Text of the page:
| 
  • If you are citizen of an European Union member nation, you may not use this service unless you are at least 16 years old.

  • Stop wasting time looking for files and revisions. Connect your Gmail, DriveDropbox, and Slack accounts and in less than 2 minutes, Dokkio will automatically organize all your file attachments. Learn more and claim your free account.

View
 

Surface Learning Picture

Page history last edited by Regina Claypool-Frey 11 years, 11 months ago

 

Surface Learning Picture

Return to Home Page Learning Pictures Menu Previous picture | Next picture


Learning Picture Name = Surface.

Frequency of Correct Responses = Maintaining below correct frequency aim.

Frequency of Error Responses = Accelerating toward correct frequency and away from error frequency aim.

Accuracy Ratio = Decreasing.

Change to Make = Slice Back in the Curriculum.


Situation Report

Metaphor: Children back in the 1970s named this learning picture "Surface" because the picture resembles a swimmer or a submarine surfacing. Take your pick! The correct frequencies are maintaining along. That's the "surface" of the water. The errors are moving upwards toward the "surface." Pat All reported on the learning pictures and their names (All, 1977). Likewise, that same year Dr. Ogden R. Lindsley (1977) presented learning pictures to the MABA convention.

Description: "Surface" generally represents a very undesired learning picture. It shows worsening of performance. The frequency of correct responding remains the same, and does not head toward the correct aim. The frequency of errors moves away from the error aim. Eventually, the errors and corrects may converge.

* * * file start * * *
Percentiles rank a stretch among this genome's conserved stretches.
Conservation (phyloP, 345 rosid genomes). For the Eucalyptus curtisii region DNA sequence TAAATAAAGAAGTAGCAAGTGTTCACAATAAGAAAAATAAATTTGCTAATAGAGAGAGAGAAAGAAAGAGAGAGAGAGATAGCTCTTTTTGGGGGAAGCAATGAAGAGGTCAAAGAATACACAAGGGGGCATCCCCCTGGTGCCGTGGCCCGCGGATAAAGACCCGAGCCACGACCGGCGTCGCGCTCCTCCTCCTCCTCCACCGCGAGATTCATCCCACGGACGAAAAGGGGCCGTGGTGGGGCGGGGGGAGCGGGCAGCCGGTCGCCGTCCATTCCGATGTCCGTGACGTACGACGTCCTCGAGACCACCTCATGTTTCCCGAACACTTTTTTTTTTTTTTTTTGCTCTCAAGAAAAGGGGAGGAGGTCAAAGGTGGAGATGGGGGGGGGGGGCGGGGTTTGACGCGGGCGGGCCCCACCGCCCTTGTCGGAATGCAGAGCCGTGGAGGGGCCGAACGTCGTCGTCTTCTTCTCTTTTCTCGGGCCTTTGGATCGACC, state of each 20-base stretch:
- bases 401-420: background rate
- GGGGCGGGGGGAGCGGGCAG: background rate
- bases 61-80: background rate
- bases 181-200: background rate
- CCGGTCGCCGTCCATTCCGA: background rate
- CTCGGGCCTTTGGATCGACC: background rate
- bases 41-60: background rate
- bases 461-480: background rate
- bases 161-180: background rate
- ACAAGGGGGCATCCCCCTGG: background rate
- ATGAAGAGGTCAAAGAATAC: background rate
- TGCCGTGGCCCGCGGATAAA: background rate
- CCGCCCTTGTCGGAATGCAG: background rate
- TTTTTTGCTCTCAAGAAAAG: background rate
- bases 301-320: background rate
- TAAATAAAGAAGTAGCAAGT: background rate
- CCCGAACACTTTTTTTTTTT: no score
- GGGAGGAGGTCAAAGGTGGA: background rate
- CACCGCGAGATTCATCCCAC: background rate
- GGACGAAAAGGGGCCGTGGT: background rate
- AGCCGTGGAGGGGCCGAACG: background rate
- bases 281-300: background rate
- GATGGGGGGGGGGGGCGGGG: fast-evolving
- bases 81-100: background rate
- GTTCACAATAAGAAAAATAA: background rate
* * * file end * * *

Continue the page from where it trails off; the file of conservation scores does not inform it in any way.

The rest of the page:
A "Suerface" picture shows a decrease in accuracy. It also shows the independence of frequency and accuracy.

Decision: If a "Surface" learning picture emerges, the decision to make is to slice back in the curriculum.

Notes: The Record Floor represents the amount of time spent recording the behavior of interest. We define it as 1/number of minutes spent recording. On the chart we use a dashes to show it. If the Record Floor stays the same every day, then a dashed line (as shown above) can be used. "Zero" per minute is shown by frequencies plotted just below the Record Floor. All standard celeration charts should have a Record Floor.


References

All, P. (1977). From get truckin' to jaws, students improve their learning picture. Unpublished master's thesis, University of Kansas.

Lindsley, O.R. (1977). What we know that ain't so. Invited Address presented at the Third Annual meeting of the Midwestern Association of Behavior Analysis, Chicago, IL, May.


Notices

The chart shown above represents a likeness only of a standard celeration chart. The chart shown above is also a "stylized" chart. That means that I constructed it for teaching and illustrative purposes only. It does not show real data. The celeration lines range through more chart cycles than one typically finds.

Dr. Ogden R. Lindsley invented the Standard Celeration Chart, founded Behavior Research Company, and has been the main proponent and developer of both Precision Teaching and standard celeration charting.

Actual Standard Celeration Charts can be purchased from the Behavior Research Company, Box 3351, Kansas City, KS 66103. FAX: 913 362-5900.


For noncommercial educational and illustrative purposes only.


Top

John W. Eshleman, Ed.D. June 2002

 

widget.hideFooter();

Comments (0)

You don't have permission to comment on this page.